Tuesday April 23, 2019

Air Pollution Linked to Changes in Heart Structure

Higher exposures to the pollutants were linked to more significant changes in the structure of the heart, the findings showed

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Air Pollution.
Air pollution may also lead to changes in heart structure. Pixabay

Researchers have found that people exposed to even low levels of air pollution can have changes in the structure of the heart, similar to those seen in the early stages of heart failure.

For every one extra microgram per cubic metre of PM2.5 — small particles of air pollution — and for every 10 extra microgram per cubic metre of nitrogen dioxide (NO2), the heart enlarges by approximately 1 per cent, showed the findings of the Britain-based study published in the journal Circulation.

“Although our study was observational and hasn’t yet shown a causal link, we saw significant changes in the heart, even at relatively low levels of air pollution exposure,” said one of the researchers Nay Aung from Queen Mary University of London.

For the study, the researchers looked at data from around 4,000 participants in the UK Biobank study, where volunteers provided a range of personal information, including their lifestyles, health record and details on where they have lived.

Higher exposures to the pollutants were linked to more significant changes in the structure of the heart,
Higher exposures to the pollutants were linked to more significant changes in the structure of the heart. Pixabay

Participants also had blood tests and health scans, and heart MRI (magnetic resonance imaging) was used to measure the size, weight and function of the participants’ hearts at fixed times.

The team found a clear association between those who lived near loud, busy roads, and were exposed to nitrogen dioxide or PM2.5 and the development of larger right and left ventricles in the heart.

Also Read: Air Pollution Linked to 3.2 Million New Diabetes Cases in One Year

The ventricles are important pumping chambers in the heart and, although these participants were healthy and had no symptoms, similar heart remodelling is seen in the early stages of heart failure.

Higher exposures to the pollutants were linked to more significant changes in the structure of the heart, the findings showed. (IANS)

Next Story

Researchers Develop, New Adhesive Patch That Can Minimize Heart Attack Damage

For the research, published in Nature Biomedical Engineering, the team tested the patch with rats and showed that the patch could be effective in reducing post-heart attack damage. 

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Heart
The researchers said the patch, which costs "less than a penny", has been optimised using a computer model of the heart to perfectly match the material's mechanical properties. Pixabay

Researchers have developed a new adhesive patch that could reduce the stretching of cardiac muscle following a heart attack.

Developed by a team of researchers from Brown University, US; Fudan University, China and Soochow University, China, the patch is made from a water-based hydrogel material and can be placed directly on the heart to prevent left ventricular remodelling — a stretching of the heart muscle.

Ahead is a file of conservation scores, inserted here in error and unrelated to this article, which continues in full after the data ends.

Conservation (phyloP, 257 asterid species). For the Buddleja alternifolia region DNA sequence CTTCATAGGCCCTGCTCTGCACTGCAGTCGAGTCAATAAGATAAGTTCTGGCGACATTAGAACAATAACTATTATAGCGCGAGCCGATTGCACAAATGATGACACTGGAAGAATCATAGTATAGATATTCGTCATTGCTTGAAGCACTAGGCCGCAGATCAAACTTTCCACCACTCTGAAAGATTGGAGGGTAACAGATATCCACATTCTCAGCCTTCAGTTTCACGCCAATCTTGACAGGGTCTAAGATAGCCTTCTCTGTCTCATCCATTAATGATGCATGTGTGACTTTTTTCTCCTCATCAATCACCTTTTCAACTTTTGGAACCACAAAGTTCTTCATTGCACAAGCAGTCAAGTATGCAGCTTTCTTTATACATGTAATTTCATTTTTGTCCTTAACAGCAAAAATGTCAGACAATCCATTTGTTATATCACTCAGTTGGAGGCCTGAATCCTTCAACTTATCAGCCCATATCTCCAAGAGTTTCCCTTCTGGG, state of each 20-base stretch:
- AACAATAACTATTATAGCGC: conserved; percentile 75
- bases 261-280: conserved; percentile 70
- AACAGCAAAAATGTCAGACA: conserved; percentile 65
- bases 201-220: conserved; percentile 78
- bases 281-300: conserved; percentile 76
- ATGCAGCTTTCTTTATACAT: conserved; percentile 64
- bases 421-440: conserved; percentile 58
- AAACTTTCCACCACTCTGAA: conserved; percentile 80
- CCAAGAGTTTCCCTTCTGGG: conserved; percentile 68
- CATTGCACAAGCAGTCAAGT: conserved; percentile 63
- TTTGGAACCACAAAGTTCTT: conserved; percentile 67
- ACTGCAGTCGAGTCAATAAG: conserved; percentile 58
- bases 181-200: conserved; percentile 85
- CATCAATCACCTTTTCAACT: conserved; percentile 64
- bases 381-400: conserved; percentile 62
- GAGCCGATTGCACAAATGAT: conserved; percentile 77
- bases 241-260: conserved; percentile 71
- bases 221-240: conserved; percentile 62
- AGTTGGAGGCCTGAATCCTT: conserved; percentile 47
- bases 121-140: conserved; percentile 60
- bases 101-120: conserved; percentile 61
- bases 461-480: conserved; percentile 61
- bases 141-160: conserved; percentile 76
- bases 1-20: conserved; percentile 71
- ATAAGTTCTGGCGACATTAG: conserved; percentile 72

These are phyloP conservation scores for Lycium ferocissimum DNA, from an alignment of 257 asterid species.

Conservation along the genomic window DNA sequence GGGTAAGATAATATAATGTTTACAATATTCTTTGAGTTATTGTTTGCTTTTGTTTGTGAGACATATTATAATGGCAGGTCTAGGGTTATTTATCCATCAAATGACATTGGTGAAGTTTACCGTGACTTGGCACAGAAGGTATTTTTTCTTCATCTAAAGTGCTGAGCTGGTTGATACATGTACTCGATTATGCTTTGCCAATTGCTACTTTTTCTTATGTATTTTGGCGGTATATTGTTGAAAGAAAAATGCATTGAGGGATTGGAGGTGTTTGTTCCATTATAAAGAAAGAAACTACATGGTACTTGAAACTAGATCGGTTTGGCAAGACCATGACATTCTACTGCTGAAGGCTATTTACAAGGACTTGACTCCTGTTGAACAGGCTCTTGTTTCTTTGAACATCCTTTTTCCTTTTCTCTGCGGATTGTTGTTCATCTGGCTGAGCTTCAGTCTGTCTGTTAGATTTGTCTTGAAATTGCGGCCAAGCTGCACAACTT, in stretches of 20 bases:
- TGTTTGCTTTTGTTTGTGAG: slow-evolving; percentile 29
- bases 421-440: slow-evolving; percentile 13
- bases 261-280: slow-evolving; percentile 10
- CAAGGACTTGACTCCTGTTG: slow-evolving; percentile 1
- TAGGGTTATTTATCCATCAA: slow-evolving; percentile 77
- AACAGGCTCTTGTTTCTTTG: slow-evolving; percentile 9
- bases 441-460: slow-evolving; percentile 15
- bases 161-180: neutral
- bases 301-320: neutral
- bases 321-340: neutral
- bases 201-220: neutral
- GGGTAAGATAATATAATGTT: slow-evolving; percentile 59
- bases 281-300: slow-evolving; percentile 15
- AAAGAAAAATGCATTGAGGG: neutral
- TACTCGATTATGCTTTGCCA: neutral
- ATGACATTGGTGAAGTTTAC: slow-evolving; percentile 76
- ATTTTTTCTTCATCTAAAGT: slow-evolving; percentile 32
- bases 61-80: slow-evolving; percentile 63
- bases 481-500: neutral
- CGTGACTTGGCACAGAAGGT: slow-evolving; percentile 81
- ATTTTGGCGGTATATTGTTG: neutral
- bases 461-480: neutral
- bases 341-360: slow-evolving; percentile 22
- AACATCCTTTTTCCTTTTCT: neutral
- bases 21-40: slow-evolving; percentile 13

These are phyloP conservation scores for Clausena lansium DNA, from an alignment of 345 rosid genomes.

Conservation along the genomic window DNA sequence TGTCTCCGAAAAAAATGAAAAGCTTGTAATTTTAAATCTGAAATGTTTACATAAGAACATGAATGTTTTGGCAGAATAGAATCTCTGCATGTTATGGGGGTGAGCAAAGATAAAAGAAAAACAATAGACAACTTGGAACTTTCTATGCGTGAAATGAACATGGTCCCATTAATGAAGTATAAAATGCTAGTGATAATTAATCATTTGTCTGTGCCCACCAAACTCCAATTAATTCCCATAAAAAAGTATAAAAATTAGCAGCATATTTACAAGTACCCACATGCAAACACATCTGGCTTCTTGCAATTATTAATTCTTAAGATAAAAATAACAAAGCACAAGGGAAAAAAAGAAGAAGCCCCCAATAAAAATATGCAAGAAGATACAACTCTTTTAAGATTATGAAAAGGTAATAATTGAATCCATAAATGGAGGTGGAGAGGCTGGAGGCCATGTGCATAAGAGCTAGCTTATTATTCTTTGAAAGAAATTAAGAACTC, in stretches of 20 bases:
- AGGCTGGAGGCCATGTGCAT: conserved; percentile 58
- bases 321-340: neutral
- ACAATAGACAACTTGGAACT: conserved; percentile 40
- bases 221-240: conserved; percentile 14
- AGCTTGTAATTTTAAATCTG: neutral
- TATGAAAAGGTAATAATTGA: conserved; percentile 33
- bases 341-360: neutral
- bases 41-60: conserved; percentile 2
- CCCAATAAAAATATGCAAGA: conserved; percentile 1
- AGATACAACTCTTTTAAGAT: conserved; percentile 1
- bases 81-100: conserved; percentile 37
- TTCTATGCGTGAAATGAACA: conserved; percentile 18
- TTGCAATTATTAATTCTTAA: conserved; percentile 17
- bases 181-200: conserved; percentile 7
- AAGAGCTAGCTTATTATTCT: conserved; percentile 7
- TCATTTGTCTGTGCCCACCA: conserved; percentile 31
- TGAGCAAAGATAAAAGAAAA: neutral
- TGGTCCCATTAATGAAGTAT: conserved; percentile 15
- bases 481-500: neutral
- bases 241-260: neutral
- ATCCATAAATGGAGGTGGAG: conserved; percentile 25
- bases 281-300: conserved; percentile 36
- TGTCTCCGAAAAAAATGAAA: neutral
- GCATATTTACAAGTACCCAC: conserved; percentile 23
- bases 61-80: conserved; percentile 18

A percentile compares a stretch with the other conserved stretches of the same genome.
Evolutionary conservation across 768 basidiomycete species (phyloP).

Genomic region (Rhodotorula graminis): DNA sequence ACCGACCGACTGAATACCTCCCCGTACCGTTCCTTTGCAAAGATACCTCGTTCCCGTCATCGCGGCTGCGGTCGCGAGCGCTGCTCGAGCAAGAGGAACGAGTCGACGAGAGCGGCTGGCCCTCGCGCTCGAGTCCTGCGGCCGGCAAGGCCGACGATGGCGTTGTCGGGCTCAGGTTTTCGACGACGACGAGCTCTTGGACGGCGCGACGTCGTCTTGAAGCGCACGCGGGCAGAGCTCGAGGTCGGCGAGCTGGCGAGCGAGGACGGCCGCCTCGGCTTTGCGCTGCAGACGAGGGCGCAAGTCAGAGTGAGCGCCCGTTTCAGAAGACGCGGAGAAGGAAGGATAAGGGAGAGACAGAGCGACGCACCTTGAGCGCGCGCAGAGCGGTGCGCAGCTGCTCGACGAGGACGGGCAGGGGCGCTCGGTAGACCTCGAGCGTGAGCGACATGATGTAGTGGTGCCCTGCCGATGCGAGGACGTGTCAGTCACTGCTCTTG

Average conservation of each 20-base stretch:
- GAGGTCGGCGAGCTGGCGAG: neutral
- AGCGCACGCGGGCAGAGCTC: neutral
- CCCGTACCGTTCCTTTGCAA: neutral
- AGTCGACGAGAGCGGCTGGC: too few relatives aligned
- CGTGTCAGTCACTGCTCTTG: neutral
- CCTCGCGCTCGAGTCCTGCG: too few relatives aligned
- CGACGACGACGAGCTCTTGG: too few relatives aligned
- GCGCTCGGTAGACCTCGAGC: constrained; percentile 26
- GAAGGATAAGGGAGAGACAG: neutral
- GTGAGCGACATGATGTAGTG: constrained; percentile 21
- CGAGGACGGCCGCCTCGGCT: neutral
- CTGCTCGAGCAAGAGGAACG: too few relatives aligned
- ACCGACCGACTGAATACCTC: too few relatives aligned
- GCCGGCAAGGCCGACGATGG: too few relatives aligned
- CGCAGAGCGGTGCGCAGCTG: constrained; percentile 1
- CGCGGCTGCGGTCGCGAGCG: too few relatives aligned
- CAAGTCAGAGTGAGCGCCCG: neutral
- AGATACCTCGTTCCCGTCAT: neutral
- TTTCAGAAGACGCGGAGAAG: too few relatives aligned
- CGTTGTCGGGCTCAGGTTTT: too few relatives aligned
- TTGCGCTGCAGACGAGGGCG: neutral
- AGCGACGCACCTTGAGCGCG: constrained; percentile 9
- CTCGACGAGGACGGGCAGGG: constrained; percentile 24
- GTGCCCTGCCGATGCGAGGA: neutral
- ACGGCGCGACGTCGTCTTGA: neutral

A heart attack puts the cardiac muscle at a risk of stretching out that can reduce the functioning of the heart’s main pumping chamber.

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The researchers say the initial results are promising for eventual use in human clinical trials. Pixabay

“Part of the reason that it’s hard for the heart to recover after a heart attack is that it has to keep pumping,” said co-author Huajian Gao, a professor at Brown University.

“The idea here is to provide mechanical support for damaged tissue, which hopefully gives it a chance to heal,” he added.

The researchers said the patch, which costs “less than a penny”, has been optimised using a computer model of the heart to perfectly match the material’s mechanical properties.

“If the material is too hard or stiff, then you could confine the movement of the heart so that it can’t expand to the volume it needs to,” Gao said.

“But if the material is too soft, then it won’t provide enough support. So we needed some mechanical principles to guide us,” he pointed out.

For the research, published in Nature Biomedical Engineering, the team tested the patch with rats and showed that the patch could be effective in reducing post-heart attack damage.

heart
A heart attack puts the cardiac muscle at a risk of stretching out that can reduce the functioning of the heart’s main pumping chamber. Pixabay

“The patch provided nearly optimal mechanical supports after myocardial infarction (i.e. massive death of cardiomyocytes),” said co-author Ning Sun, a cardiology researcher at Fudan University.

“[It] maintained a better cardiac output and thus greatly reduced the overload of those remaining cardiomyocytes and adverse cardiac remodelling.”

Also Read: China’s Political System Helps It To Take A Lead in Artificial Intelligence

The researchers say the initial results are promising for eventual use in human clinical trials.

“It remains to be seen if it will work in humans, but it’s very promising,” Gao said. (IANS)